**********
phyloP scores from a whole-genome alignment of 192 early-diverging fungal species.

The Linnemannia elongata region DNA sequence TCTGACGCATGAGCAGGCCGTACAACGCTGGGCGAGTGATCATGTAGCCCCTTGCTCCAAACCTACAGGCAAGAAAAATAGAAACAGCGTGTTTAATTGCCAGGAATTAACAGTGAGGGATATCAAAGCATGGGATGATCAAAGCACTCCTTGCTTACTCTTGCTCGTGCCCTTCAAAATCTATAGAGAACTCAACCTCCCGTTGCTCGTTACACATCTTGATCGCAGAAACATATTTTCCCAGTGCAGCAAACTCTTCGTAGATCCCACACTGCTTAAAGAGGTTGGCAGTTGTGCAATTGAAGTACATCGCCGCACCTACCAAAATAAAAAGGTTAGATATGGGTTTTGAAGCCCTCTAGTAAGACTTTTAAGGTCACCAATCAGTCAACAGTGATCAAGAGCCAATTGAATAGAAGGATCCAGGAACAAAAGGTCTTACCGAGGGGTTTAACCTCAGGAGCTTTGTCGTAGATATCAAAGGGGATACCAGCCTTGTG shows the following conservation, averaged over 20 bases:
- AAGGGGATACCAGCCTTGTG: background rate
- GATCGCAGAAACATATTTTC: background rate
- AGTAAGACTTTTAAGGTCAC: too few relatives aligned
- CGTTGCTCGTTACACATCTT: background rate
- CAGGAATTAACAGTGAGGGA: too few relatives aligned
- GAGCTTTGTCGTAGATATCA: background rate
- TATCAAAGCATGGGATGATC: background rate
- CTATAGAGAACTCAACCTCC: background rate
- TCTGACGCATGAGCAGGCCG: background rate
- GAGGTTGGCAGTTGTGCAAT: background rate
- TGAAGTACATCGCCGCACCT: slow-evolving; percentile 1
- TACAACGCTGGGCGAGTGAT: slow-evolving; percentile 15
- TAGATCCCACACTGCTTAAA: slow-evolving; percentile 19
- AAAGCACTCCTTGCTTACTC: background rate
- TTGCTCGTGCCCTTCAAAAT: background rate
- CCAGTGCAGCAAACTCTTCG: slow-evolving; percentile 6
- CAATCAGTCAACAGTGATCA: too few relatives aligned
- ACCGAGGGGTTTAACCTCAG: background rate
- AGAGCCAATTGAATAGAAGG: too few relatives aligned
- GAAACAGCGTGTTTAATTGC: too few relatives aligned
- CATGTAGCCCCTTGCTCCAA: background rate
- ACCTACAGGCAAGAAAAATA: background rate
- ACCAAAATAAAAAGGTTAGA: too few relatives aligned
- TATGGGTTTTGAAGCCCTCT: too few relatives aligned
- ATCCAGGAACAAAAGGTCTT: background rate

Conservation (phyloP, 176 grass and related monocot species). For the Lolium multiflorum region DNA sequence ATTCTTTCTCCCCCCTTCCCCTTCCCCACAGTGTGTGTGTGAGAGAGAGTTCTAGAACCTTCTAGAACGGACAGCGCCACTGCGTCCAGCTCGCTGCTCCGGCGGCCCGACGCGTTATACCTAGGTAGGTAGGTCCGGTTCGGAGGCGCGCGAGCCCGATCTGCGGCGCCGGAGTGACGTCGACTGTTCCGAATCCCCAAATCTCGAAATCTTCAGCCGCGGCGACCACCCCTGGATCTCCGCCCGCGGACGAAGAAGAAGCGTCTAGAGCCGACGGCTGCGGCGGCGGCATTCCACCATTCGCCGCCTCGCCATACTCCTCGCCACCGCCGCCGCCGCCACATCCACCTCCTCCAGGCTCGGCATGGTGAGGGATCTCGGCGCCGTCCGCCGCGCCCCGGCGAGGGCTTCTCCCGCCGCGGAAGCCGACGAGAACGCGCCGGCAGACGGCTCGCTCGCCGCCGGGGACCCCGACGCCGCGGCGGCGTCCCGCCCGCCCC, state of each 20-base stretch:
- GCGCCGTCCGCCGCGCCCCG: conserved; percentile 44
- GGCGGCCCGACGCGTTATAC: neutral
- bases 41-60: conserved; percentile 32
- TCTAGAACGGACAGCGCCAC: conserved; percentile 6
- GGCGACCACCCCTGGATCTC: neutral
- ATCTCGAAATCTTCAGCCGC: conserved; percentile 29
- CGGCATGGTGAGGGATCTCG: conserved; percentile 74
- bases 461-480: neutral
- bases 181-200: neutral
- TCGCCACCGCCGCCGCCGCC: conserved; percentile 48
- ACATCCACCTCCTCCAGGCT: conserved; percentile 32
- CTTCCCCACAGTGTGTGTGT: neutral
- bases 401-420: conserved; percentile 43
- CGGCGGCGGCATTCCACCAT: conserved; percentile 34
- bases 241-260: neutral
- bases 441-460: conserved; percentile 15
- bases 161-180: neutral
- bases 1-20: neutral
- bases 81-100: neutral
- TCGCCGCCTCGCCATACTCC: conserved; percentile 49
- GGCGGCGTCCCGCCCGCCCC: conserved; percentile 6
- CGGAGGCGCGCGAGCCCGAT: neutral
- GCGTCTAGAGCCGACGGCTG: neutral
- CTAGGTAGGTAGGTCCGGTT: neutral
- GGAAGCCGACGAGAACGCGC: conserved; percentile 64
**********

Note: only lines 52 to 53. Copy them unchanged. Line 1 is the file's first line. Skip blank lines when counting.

- CTAGGTAGGTAGGTCCGGTT: neutral
- GGAAGCCGACGAGAACGCGC: conserved; percentile 64